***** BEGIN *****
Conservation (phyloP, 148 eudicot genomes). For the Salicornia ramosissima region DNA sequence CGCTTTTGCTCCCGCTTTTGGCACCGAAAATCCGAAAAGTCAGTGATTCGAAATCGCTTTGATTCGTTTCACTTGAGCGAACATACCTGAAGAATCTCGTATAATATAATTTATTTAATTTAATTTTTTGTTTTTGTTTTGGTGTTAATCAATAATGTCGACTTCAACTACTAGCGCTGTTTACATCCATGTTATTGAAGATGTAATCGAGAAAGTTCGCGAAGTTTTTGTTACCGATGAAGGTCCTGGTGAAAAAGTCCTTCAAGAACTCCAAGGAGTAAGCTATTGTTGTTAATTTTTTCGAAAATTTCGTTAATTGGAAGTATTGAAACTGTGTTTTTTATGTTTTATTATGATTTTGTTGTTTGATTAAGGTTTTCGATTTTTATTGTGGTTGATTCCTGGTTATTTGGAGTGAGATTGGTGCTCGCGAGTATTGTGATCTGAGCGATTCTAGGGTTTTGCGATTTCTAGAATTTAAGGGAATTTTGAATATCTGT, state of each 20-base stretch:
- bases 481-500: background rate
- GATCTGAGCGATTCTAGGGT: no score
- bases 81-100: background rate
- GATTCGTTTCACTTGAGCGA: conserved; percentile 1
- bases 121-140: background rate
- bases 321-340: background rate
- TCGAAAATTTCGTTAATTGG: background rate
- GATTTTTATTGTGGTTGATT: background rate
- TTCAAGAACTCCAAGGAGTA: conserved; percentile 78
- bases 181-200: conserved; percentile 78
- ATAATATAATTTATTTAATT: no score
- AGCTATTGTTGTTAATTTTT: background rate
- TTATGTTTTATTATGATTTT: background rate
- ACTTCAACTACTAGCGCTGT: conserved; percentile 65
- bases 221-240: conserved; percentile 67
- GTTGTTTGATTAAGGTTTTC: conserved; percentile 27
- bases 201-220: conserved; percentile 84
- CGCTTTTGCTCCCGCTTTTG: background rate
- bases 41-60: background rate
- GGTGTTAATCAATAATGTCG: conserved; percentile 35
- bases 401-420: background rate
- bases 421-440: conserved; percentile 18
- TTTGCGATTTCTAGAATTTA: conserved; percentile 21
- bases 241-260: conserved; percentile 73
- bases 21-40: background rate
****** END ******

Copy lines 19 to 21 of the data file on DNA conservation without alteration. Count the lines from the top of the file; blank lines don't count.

- CGCTTTTGCTCCCGCTTTTG: background rate
- bases 41-60: background rate
- GGTGTTAATCAATAATGTCG: conserved; percentile 35